Citadel Investment Group and the CME Group are scaling back their planned credit derivatives clearinghouse and bringing in new partners, after traders balked at using the two firms’ platform.
CMDX has been in business since March but has yet to clear a single trade, while a rival clearinghouse set up by the Intercontinental Exchange and backed by nine banks, has already built a dominant position in the credit-default swap clearing market. With the major Wall Street players directing all of their trades to a clearinghouse in which they had a hand, the CME-Citadel platform failed to attract any interest.
Terry Duffy, chairman of CME, said that most CDS traders were not interested in doing business on an exchange.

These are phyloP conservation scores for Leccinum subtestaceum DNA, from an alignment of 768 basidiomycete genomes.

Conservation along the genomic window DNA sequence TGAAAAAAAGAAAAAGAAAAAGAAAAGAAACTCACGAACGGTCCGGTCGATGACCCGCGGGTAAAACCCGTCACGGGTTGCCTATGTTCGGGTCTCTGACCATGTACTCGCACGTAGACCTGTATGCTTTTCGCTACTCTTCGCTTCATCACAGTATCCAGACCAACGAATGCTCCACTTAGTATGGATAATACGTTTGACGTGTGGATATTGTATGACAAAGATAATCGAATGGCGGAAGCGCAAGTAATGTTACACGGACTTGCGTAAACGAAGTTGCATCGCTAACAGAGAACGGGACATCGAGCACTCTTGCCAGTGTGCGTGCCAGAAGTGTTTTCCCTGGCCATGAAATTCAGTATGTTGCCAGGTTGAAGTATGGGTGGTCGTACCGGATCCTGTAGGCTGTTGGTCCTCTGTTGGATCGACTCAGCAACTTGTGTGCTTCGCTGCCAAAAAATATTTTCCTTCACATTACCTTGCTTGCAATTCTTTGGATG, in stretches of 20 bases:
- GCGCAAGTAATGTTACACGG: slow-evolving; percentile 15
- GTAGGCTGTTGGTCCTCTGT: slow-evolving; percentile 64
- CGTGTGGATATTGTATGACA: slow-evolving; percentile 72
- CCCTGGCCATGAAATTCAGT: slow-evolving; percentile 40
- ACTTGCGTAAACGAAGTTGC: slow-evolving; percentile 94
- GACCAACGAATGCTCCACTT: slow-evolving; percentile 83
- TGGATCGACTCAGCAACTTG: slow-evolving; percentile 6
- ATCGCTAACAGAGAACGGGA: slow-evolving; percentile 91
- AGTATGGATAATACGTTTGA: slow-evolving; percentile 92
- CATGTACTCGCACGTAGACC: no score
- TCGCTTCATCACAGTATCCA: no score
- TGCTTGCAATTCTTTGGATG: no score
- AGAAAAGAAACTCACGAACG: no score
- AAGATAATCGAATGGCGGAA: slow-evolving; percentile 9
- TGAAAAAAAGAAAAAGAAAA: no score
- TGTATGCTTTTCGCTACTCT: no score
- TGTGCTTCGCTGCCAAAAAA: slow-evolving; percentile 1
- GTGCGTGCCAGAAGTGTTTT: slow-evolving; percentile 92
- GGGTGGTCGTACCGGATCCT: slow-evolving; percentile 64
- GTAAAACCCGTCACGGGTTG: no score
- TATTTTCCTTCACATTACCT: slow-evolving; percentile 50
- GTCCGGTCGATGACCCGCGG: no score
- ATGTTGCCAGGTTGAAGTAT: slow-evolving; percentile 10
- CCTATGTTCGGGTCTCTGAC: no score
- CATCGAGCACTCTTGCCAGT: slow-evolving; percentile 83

“Both buy-side and sell-side participants have expressed an interest in continuing to their CDS transactions the same as they do today,” he said. But Citadel and CME are not exactly giving up, Duffy said.
“We remain committed to bringing stability and transparency to the CDS market, while further enhancing confidence in the financial marketplace,” he said.
To that end, CMDX is scrapping plans to use an electronic trading system set up by Citadel, and, like its competitor, is bring in partners as an incentive to becoming a customer. Among the new stakeholders of the Citadel-CME clearinghouse are AllianceBernstein Holdings, BlackRock, BlueMountain Capital Management, D.E. Shaw & Co. and Pacific Investment Management co.
“We need to find ways to bring down that trading friction cost, we need to make sure we’re not being taken advantage of,” BlackRock’s Lawrence Fink told Bloomberg News. “Hopefully, our counterparties, our dealers, will make less money from us and our clients are going to make more return.”